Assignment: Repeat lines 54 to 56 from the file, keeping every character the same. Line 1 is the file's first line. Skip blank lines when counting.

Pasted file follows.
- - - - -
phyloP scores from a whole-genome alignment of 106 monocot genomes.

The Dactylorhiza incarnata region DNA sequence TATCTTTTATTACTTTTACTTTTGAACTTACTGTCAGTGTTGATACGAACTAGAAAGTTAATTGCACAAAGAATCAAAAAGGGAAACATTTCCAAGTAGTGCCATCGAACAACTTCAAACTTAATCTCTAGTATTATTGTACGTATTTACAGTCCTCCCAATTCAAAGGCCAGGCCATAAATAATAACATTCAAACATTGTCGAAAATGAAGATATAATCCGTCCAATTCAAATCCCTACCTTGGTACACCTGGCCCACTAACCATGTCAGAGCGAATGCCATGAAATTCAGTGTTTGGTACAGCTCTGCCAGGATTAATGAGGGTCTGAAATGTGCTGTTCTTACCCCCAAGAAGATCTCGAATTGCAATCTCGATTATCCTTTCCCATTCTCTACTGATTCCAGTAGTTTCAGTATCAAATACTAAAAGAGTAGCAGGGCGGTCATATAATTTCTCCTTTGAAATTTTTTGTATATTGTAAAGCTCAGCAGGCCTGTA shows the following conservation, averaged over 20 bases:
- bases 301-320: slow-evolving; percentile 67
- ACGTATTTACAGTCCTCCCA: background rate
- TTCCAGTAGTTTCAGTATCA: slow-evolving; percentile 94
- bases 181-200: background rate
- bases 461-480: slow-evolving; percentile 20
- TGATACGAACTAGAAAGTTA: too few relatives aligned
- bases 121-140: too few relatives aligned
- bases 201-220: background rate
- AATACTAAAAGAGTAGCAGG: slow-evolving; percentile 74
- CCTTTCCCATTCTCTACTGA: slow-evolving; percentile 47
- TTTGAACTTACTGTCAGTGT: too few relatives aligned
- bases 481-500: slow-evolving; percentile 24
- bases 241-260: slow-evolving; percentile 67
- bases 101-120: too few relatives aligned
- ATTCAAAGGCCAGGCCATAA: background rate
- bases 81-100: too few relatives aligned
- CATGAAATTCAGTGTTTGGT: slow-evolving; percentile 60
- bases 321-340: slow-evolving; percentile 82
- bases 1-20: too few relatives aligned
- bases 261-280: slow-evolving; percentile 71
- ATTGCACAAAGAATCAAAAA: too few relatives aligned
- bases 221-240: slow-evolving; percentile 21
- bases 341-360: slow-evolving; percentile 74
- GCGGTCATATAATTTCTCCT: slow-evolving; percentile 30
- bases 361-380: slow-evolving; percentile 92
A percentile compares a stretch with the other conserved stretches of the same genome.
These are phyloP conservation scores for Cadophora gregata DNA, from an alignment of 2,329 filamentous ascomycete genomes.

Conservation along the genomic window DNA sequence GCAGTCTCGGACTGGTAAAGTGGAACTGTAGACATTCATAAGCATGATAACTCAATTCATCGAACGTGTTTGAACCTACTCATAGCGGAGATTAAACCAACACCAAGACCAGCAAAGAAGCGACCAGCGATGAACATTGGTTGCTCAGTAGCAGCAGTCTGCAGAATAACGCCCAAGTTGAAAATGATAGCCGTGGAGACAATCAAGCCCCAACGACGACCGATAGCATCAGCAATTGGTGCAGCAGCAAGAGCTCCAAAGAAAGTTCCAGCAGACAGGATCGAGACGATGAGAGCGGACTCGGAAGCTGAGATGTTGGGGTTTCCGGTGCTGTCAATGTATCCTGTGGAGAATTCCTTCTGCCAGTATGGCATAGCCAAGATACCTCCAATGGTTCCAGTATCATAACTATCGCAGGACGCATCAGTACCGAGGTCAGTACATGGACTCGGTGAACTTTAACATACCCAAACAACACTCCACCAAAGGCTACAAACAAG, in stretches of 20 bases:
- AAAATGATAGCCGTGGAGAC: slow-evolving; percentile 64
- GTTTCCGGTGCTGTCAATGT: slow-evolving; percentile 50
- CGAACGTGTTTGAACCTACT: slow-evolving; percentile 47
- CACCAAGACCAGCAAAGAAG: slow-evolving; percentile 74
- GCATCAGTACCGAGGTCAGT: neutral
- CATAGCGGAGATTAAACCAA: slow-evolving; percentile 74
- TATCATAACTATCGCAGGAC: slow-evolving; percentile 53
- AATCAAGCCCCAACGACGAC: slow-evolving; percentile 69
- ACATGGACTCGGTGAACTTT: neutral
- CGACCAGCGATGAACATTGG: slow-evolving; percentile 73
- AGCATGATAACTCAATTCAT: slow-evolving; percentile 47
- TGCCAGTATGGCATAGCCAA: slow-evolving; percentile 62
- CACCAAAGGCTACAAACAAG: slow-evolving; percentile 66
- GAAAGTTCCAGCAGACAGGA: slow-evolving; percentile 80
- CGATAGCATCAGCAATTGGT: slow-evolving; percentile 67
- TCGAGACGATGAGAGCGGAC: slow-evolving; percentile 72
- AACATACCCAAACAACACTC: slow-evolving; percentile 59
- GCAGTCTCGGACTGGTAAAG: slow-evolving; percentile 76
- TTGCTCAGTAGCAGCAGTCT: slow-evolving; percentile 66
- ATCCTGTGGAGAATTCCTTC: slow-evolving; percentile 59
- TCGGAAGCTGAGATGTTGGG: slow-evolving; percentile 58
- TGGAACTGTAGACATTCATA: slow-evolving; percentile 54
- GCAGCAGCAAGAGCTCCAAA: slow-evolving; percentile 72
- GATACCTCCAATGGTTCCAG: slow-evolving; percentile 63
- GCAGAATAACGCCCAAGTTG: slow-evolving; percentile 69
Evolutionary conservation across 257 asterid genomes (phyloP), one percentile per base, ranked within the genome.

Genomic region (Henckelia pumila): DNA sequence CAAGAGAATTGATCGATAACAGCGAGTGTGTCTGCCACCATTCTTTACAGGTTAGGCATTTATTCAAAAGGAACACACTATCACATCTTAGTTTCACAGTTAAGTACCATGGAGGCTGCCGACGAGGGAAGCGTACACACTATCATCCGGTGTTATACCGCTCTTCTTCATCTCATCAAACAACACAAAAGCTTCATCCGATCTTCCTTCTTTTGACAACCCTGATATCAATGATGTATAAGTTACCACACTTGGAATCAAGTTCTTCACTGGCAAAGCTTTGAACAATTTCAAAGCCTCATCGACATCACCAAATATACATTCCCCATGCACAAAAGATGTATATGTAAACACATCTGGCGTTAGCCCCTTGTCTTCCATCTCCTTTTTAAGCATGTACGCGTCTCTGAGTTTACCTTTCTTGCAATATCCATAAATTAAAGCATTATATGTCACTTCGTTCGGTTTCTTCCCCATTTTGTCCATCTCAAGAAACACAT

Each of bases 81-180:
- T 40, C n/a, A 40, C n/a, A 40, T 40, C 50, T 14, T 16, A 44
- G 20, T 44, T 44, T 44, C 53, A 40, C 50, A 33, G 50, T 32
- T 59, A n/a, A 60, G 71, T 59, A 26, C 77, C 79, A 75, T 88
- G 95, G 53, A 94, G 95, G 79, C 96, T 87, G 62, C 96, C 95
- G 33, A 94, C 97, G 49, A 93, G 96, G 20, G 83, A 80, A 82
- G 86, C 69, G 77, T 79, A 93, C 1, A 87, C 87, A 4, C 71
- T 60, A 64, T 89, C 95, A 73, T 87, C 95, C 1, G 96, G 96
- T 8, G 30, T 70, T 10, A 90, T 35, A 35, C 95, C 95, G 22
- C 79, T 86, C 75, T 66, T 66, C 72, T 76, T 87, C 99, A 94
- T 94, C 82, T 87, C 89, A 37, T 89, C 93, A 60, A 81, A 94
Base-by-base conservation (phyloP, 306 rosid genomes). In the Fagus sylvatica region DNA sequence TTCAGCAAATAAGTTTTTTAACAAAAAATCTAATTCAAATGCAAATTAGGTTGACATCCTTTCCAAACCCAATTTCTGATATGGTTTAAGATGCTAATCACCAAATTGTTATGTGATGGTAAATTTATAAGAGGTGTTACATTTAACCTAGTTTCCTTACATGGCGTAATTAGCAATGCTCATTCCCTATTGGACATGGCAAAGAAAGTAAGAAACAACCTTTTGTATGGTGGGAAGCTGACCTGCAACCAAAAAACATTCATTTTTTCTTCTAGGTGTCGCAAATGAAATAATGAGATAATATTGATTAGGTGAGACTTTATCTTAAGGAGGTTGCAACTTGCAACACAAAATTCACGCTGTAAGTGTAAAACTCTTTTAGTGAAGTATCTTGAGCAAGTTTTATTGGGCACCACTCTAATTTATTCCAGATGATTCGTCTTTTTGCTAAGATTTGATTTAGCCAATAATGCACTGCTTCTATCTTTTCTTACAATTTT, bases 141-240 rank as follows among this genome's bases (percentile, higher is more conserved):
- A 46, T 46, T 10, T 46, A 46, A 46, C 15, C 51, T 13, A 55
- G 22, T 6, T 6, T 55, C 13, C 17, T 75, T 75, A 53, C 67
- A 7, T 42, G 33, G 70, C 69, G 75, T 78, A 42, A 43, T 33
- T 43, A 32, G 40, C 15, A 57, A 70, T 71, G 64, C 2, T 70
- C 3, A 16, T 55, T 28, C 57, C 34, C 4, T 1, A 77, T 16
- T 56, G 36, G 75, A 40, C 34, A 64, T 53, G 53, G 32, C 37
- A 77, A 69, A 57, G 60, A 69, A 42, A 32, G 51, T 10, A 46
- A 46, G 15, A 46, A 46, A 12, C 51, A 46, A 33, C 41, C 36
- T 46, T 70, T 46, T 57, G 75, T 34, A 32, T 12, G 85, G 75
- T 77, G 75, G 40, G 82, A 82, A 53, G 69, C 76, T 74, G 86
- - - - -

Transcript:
- GATACCTCCAATGGTTCCAG: slow-evolving; percentile 63
- GCAGAATAACGCCCAAGTTG: slow-evolving; percentile 69
Evolutionary conservation across 257 asterid genomes (phyloP), one percentile per base, ranked within the genome.